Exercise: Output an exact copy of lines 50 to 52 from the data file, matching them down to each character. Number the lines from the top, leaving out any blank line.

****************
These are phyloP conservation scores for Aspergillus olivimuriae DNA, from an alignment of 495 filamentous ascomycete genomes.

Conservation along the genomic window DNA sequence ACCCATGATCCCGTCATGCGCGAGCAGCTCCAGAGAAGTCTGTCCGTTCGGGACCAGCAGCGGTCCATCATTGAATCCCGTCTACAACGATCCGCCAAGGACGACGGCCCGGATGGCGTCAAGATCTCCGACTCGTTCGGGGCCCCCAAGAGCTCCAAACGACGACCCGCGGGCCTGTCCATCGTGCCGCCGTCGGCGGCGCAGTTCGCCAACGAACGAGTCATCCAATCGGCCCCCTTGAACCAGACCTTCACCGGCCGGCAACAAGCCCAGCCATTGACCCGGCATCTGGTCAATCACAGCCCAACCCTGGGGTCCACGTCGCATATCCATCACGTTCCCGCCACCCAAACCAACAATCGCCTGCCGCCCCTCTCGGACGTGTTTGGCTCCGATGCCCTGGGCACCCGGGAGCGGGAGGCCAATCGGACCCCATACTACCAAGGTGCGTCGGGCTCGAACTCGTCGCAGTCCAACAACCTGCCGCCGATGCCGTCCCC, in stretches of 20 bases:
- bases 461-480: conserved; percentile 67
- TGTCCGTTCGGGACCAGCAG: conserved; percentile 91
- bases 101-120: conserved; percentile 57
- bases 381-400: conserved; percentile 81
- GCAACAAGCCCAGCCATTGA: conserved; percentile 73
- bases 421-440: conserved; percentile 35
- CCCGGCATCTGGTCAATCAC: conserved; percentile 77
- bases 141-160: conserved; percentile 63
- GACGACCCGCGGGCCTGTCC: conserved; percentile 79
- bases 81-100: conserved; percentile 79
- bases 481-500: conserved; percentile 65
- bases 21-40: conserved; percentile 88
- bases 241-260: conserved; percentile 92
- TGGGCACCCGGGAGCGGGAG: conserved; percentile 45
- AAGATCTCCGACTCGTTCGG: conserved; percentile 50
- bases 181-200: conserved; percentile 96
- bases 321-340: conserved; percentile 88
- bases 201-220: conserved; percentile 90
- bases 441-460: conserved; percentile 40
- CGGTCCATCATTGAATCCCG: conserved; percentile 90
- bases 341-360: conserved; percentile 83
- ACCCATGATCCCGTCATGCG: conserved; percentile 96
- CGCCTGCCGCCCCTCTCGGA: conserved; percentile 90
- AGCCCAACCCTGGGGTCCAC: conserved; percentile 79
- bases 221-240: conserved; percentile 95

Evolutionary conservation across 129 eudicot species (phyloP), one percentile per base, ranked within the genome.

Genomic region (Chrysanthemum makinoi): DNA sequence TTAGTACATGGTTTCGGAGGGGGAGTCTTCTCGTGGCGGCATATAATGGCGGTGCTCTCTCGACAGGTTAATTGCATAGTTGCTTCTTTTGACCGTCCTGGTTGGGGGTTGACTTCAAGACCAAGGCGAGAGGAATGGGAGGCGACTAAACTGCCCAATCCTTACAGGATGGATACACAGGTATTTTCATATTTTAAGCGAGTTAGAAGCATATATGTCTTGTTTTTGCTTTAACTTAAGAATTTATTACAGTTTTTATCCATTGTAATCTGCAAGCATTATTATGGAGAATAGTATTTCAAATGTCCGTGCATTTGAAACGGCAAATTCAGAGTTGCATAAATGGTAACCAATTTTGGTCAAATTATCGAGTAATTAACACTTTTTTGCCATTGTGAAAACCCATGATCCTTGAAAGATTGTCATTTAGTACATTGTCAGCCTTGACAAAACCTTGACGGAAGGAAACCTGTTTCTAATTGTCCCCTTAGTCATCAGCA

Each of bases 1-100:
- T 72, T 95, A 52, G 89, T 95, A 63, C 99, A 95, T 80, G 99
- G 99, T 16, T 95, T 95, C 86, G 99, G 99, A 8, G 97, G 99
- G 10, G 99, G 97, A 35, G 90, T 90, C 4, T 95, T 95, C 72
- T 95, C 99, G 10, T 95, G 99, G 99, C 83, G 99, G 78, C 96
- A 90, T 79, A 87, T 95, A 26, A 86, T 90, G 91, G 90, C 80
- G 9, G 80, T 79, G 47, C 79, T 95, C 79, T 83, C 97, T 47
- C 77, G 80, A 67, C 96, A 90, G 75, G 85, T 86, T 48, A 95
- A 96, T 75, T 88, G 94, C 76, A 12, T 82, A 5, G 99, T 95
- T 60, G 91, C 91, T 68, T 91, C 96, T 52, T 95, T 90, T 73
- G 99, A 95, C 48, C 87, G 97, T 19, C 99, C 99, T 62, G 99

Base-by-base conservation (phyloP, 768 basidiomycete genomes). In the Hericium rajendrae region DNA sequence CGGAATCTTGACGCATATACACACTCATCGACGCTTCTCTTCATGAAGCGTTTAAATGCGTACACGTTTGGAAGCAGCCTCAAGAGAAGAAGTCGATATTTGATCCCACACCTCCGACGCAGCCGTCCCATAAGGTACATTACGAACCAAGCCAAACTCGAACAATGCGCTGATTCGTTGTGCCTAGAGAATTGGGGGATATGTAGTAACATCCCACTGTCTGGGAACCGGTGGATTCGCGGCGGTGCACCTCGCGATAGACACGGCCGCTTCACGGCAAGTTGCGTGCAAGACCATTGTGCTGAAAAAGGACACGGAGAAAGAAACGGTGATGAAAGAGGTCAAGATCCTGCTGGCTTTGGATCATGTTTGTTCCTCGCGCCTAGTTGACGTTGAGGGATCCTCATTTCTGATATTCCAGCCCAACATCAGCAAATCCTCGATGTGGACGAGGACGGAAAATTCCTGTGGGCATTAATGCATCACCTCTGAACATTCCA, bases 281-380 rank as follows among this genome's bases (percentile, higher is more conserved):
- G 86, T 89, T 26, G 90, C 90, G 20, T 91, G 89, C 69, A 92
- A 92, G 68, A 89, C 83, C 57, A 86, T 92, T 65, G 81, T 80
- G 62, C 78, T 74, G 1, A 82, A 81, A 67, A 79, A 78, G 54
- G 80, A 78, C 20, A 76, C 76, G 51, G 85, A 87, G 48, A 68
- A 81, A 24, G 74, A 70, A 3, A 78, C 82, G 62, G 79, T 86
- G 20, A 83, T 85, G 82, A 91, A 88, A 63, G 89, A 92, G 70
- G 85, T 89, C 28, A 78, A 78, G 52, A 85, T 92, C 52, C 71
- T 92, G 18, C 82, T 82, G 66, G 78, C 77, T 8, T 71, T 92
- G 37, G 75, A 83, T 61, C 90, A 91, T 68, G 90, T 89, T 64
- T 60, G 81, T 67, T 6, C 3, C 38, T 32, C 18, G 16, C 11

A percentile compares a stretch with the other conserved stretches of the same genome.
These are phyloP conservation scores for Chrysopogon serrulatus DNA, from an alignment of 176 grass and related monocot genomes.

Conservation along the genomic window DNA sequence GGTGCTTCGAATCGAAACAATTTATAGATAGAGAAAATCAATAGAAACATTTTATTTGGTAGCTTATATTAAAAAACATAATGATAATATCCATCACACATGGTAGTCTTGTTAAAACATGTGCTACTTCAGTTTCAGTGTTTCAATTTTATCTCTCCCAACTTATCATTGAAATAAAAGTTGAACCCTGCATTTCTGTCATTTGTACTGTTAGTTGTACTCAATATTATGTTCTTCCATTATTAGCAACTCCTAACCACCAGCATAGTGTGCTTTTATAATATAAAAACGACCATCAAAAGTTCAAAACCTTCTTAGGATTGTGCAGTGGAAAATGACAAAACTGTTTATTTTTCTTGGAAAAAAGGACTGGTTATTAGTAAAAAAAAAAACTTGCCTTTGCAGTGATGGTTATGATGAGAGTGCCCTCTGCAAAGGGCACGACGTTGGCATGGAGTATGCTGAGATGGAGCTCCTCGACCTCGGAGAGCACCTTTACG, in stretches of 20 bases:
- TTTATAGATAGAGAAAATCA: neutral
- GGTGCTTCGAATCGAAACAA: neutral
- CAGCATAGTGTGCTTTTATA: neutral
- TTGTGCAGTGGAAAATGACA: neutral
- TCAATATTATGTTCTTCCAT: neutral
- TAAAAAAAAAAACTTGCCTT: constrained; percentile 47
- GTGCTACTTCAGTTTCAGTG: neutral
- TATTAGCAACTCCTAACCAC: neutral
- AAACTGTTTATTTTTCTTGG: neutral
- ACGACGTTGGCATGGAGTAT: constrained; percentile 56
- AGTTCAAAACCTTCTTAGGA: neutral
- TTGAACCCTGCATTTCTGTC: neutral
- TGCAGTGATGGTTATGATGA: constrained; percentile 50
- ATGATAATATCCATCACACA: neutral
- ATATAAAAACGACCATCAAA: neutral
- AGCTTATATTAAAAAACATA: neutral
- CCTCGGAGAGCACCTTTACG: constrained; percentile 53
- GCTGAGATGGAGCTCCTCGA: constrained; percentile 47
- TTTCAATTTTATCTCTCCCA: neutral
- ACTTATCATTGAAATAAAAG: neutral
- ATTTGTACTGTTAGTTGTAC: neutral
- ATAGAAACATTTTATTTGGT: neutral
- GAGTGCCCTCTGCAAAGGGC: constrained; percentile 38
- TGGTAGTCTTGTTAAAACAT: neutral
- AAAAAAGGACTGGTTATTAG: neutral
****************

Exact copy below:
- G 37, G 75, A 83, T 61, C 90, A 91, T 68, G 90, T 89, T 64
- T 60, G 81, T 67, T 6, C 3, C 38, T 32, C 18, G 16, C 11

A percentile compares a stretch with the other conserved stretches of the same genome.